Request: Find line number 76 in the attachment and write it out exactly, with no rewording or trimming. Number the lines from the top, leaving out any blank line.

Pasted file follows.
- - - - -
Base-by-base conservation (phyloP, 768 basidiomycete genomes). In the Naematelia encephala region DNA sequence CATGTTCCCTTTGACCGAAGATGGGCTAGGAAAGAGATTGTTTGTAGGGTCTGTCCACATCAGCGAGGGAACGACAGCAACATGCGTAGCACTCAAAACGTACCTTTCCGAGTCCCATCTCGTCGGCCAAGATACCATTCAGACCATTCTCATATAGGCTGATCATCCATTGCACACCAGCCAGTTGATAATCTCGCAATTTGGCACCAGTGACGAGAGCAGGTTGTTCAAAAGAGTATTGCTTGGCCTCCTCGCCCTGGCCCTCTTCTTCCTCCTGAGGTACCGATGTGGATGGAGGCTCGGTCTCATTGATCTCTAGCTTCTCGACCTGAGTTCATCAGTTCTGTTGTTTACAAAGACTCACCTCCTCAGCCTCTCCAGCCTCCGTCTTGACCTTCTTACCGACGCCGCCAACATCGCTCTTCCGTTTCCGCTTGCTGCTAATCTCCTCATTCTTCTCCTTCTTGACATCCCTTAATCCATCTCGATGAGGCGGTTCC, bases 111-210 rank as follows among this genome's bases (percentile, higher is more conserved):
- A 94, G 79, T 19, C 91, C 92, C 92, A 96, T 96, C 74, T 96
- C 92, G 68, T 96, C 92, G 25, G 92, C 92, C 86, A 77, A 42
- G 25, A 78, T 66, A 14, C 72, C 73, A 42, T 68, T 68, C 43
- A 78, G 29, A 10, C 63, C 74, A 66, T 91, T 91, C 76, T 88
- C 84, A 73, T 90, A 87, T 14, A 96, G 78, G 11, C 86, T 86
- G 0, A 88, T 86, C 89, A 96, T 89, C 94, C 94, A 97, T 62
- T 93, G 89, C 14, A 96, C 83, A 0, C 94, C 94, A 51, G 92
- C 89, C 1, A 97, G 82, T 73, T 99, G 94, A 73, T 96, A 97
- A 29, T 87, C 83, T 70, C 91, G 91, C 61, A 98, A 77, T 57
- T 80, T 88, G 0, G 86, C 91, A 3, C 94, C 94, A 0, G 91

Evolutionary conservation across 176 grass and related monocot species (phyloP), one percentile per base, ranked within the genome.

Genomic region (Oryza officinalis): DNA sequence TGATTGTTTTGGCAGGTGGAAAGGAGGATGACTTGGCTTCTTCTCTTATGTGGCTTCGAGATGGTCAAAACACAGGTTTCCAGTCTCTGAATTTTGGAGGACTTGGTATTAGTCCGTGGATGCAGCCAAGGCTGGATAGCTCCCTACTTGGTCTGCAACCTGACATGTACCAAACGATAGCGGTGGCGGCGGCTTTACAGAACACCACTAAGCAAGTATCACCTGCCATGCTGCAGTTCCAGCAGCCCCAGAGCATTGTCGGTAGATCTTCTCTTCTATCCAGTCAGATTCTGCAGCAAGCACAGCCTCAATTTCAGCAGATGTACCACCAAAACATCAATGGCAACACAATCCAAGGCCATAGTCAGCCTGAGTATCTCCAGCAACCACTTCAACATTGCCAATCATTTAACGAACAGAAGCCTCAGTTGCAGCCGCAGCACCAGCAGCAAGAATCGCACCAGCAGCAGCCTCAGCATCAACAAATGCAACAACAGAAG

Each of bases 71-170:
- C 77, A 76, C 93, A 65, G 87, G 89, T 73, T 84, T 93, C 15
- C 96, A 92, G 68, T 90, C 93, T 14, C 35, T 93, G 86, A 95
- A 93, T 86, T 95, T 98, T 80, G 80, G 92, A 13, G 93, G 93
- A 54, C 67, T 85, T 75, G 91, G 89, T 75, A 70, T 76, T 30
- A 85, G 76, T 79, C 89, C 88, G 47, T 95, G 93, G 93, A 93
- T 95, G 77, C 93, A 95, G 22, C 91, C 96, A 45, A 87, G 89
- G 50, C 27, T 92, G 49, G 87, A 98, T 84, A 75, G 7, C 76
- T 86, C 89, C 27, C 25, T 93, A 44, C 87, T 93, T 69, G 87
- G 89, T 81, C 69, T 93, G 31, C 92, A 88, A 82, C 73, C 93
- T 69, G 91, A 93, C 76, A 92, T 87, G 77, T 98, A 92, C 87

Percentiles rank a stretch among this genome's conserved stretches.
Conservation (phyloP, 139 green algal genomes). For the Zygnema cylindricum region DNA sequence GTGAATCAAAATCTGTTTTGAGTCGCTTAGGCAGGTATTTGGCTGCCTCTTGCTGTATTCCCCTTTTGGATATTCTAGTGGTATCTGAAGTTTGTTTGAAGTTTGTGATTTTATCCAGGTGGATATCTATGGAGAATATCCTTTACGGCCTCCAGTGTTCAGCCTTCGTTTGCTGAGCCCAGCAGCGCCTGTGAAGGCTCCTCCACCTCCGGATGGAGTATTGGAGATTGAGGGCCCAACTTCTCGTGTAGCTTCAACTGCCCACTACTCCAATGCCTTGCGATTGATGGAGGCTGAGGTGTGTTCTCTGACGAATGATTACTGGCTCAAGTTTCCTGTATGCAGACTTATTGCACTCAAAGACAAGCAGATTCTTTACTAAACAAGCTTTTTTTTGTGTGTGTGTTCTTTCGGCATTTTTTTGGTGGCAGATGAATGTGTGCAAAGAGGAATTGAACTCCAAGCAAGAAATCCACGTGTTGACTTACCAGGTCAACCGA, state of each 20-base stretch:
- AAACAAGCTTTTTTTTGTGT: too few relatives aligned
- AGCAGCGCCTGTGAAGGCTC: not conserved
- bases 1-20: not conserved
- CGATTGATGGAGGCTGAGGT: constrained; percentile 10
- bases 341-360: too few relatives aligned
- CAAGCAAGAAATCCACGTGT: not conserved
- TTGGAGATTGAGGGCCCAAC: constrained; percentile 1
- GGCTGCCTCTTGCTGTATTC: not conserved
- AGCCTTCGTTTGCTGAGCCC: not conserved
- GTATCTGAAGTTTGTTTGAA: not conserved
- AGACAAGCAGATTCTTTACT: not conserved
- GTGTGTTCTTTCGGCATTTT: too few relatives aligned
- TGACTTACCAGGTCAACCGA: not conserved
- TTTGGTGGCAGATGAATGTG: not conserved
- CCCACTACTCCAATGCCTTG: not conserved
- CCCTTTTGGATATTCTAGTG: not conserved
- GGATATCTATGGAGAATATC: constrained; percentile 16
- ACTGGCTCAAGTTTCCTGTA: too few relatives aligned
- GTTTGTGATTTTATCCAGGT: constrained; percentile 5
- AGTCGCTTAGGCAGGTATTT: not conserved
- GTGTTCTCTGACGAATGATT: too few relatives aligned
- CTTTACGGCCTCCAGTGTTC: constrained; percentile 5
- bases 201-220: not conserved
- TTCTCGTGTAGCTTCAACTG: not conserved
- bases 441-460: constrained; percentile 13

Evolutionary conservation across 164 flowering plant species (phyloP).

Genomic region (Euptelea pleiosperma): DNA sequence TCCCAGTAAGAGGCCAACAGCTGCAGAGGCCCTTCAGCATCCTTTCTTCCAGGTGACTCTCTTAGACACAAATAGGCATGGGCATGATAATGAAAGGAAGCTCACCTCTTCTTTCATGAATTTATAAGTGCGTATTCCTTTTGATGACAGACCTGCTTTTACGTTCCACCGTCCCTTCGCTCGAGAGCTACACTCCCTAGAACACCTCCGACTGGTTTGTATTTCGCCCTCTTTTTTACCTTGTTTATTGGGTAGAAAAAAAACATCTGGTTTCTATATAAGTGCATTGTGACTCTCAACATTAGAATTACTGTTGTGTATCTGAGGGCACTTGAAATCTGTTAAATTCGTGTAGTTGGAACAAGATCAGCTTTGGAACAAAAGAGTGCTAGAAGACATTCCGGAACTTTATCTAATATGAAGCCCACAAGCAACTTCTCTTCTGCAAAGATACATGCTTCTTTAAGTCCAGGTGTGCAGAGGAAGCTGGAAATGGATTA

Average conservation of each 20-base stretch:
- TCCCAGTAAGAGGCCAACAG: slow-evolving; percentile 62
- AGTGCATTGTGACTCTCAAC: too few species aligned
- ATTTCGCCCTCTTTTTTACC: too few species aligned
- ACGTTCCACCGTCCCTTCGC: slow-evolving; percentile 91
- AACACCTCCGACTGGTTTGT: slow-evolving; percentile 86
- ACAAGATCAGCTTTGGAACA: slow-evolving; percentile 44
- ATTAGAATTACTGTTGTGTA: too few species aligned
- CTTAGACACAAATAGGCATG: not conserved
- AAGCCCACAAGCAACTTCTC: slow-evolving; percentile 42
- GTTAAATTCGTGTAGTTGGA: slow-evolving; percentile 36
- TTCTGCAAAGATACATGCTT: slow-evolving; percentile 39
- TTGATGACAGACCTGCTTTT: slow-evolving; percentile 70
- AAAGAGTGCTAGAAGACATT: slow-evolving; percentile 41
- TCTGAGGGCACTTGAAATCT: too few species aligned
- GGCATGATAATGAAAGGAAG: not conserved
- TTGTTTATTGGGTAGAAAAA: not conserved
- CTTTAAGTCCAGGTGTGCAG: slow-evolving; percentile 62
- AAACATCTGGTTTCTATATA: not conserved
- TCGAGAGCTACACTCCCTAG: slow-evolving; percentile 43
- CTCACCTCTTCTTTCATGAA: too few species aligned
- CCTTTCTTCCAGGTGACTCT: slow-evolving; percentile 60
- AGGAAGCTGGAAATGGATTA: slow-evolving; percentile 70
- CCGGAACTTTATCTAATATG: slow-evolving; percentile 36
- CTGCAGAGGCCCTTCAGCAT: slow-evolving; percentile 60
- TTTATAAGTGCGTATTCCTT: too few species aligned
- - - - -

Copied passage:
- AGGAAGCTGGAAATGGATTA: slow-evolving; percentile 70